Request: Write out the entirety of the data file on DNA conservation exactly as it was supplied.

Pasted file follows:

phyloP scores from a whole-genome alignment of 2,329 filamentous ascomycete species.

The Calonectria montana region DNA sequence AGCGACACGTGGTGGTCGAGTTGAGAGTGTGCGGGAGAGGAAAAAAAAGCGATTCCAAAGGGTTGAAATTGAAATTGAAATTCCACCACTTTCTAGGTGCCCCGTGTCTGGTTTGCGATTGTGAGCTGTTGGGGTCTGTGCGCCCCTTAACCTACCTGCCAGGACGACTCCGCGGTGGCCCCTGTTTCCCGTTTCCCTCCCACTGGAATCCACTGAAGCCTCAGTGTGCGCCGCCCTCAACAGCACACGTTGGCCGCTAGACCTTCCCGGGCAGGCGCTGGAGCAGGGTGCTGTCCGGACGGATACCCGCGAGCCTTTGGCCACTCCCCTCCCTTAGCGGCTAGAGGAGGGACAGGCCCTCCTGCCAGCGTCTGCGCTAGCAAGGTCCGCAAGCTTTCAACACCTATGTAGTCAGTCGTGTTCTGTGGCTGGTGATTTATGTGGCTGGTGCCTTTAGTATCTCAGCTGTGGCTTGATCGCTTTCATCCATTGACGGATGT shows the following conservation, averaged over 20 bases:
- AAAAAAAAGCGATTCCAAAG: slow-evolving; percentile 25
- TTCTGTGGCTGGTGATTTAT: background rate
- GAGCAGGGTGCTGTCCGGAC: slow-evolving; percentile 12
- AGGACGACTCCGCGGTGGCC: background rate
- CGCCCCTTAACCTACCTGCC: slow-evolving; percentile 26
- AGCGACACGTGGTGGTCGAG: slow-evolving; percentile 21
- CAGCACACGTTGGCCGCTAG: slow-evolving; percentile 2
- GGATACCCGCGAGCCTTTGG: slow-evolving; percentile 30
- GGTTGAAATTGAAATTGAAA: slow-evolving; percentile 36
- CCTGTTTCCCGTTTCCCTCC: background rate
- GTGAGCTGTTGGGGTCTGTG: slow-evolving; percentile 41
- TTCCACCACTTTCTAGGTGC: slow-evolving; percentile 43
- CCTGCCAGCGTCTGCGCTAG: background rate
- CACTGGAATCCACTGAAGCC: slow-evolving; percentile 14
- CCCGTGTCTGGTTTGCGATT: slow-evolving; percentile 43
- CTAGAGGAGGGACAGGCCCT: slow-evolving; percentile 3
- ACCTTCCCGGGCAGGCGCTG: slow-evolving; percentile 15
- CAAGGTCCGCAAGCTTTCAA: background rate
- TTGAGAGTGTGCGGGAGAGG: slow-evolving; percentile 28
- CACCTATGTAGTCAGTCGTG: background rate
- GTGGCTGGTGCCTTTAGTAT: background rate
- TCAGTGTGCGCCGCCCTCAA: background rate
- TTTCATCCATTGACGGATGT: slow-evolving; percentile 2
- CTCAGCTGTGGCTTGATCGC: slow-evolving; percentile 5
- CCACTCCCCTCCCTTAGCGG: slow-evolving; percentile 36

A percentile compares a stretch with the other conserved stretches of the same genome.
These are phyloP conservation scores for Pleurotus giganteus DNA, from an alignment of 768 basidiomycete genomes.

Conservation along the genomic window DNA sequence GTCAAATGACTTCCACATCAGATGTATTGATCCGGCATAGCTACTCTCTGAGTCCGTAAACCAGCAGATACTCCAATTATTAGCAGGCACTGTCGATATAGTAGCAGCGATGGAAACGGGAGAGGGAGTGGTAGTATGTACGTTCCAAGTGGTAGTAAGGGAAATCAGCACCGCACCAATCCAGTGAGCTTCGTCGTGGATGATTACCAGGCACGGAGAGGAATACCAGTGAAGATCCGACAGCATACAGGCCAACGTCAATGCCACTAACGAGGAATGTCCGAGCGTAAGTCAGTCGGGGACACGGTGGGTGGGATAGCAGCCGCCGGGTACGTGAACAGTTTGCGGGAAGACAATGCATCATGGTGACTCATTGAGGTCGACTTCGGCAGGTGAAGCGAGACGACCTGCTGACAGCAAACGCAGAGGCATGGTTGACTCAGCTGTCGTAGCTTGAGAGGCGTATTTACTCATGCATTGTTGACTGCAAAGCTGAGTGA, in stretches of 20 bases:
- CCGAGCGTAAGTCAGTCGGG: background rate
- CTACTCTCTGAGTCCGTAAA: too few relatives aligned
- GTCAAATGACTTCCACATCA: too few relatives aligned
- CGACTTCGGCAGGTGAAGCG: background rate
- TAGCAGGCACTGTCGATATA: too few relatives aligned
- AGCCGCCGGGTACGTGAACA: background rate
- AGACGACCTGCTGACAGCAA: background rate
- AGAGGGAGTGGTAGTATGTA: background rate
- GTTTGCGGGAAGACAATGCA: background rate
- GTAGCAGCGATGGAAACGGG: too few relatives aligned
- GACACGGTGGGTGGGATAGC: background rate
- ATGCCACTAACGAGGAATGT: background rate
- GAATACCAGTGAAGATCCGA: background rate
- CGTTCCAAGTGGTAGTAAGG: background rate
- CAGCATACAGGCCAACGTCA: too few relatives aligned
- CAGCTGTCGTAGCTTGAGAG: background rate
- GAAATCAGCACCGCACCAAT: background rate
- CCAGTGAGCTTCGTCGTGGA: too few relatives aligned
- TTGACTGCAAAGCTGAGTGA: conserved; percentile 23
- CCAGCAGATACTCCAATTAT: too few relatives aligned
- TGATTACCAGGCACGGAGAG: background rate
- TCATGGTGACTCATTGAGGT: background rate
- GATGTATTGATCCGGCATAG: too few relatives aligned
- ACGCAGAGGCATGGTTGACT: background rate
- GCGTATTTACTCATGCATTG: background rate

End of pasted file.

phyloP scores from a whole-genome alignment of 2,329 filamentous ascomycete species.

The Calonectria montana region DNA sequence AGCGACACGTGGTGGTCGAGTTGAGAGTGTGCGGGAGAGGAAAAAAAAGCGATTCCAAAGGGTTGAAATTGAAATTGAAATTCCACCACTTTCTAGGTGCCCCGTGTCTGGTTTGCGATTGTGAGCTGTTGGGGTCTGTGCGCCCCTTAACCTACCTGCCAGGACGACTCCGCGGTGGCCCCTGTTTCCCGTTTCCCTCCCACTGGAATCCACTGAAGCCTCAGTGTGCGCCGCCCTCAACAGCACACGTTGGCCGCTAGACCTTCCCGGGCAGGCGCTGGAGCAGGGTGCTGTCCGGACGGATACCCGCGAGCCTTTGGCCACTCCCCTCCCTTAGCGGCTAGAGGAGGGACAGGCCCTCCTGCCAGCGTCTGCGCTAGCAAGGTCCGCAAGCTTTCAACACCTATGTAGTCAGTCGTGTTCTGTGGCTGGTGATTTATGTGGCTGGTGCCTTTAGTATCTCAGCTGTGGCTTGATCGCTTTCATCCATTGACGGATGT shows the following conservation, averaged over 20 bases:
- AAAAAAAAGCGATTCCAAAG: slow-evolving; percentile 25
- TTCTGTGGCTGGTGATTTAT: background rate
- GAGCAGGGTGCTGTCCGGAC: slow-evolving; percentile 12
- AGGACGACTCCGCGGTGGCC: background rate
- CGCCCCTTAACCTACCTGCC: slow-evolving; percentile 26
- AGCGACACGTGGTGGTCGAG: slow-evolving; percentile 21
- CAGCACACGTTGGCCGCTAG: slow-evolving; percentile 2
- GGATACCCGCGAGCCTTTGG: slow-evolving; percentile 30
- GGTTGAAATTGAAATTGAAA: slow-evolving; percentile 36
- CCTGTTTCCCGTTTCCCTCC: background rate
- GTGAGCTGTTGGGGTCTGTG: slow-evolving; percentile 41
- TTCCACCACTTTCTAGGTGC: slow-evolving; percentile 43
- CCTGCCAGCGTCTGCGCTAG: background rate
- CACTGGAATCCACTGAAGCC: slow-evolving; percentile 14
- CCCGTGTCTGGTTTGCGATT: slow-evolving; percentile 43
- CTAGAGGAGGGACAGGCCCT: slow-evolving; percentile 3
- ACCTTCCCGGGCAGGCGCTG: slow-evolving; percentile 15
- CAAGGTCCGCAAGCTTTCAA: background rate
- TTGAGAGTGTGCGGGAGAGG: slow-evolving; percentile 28
- CACCTATGTAGTCAGTCGTG: background rate
- GTGGCTGGTGCCTTTAGTAT: background rate
- TCAGTGTGCGCCGCCCTCAA: background rate
- TTTCATCCATTGACGGATGT: slow-evolving; percentile 2
- CTCAGCTGTGGCTTGATCGC: slow-evolving; percentile 5
- CCACTCCCCTCCCTTAGCGG: slow-evolving; percentile 36

A percentile compares a stretch with the other conserved stretches of the same genome.
These are phyloP conservation scores for Pleurotus giganteus DNA, from an alignment of 768 basidiomycete genomes.

Conservation along the genomic window DNA sequence GTCAAATGACTTCCACATCAGATGTATTGATCCGGCATAGCTACTCTCTGAGTCCGTAAACCAGCAGATACTCCAATTATTAGCAGGCACTGTCGATATAGTAGCAGCGATGGAAACGGGAGAGGGAGTGGTAGTATGTACGTTCCAAGTGGTAGTAAGGGAAATCAGCACCGCACCAATCCAGTGAGCTTCGTCGTGGATGATTACCAGGCACGGAGAGGAATACCAGTGAAGATCCGACAGCATACAGGCCAACGTCAATGCCACTAACGAGGAATGTCCGAGCGTAAGTCAGTCGGGGACACGGTGGGTGGGATAGCAGCCGCCGGGTACGTGAACAGTTTGCGGGAAGACAATGCATCATGGTGACTCATTGAGGTCGACTTCGGCAGGTGAAGCGAGACGACCTGCTGACAGCAAACGCAGAGGCATGGTTGACTCAGCTGTCGTAGCTTGAGAGGCGTATTTACTCATGCATTGTTGACTGCAAAGCTGAGTGA, in stretches of 20 bases:
- CCGAGCGTAAGTCAGTCGGG: background rate
- CTACTCTCTGAGTCCGTAAA: too few relatives aligned
- GTCAAATGACTTCCACATCA: too few relatives aligned
- CGACTTCGGCAGGTGAAGCG: background rate
- TAGCAGGCACTGTCGATATA: too few relatives aligned
- AGCCGCCGGGTACGTGAACA: background rate
- AGACGACCTGCTGACAGCAA: background rate
- AGAGGGAGTGGTAGTATGTA: background rate
- GTTTGCGGGAAGACAATGCA: background rate
- GTAGCAGCGATGGAAACGGG: too few relatives aligned
- GACACGGTGGGTGGGATAGC: background rate
- ATGCCACTAACGAGGAATGT: background rate
- GAATACCAGTGAAGATCCGA: background rate
- CGTTCCAAGTGGTAGTAAGG: background rate
- CAGCATACAGGCCAACGTCA: too few relatives aligned
- CAGCTGTCGTAGCTTGAGAG: background rate
- GAAATCAGCACCGCACCAAT: background rate
- CCAGTGAGCTTCGTCGTGGA: too few relatives aligned
- TTGACTGCAAAGCTGAGTGA: conserved; percentile 23
- CCAGCAGATACTCCAATTAT: too few relatives aligned
- TGATTACCAGGCACGGAGAG: background rate
- TCATGGTGACTCATTGAGGT: background rate
- GATGTATTGATCCGGCATAG: too few relatives aligned
- ACGCAGAGGCATGGTTGACT: background rate
- GCGTATTTACTCATGCATTG: background rate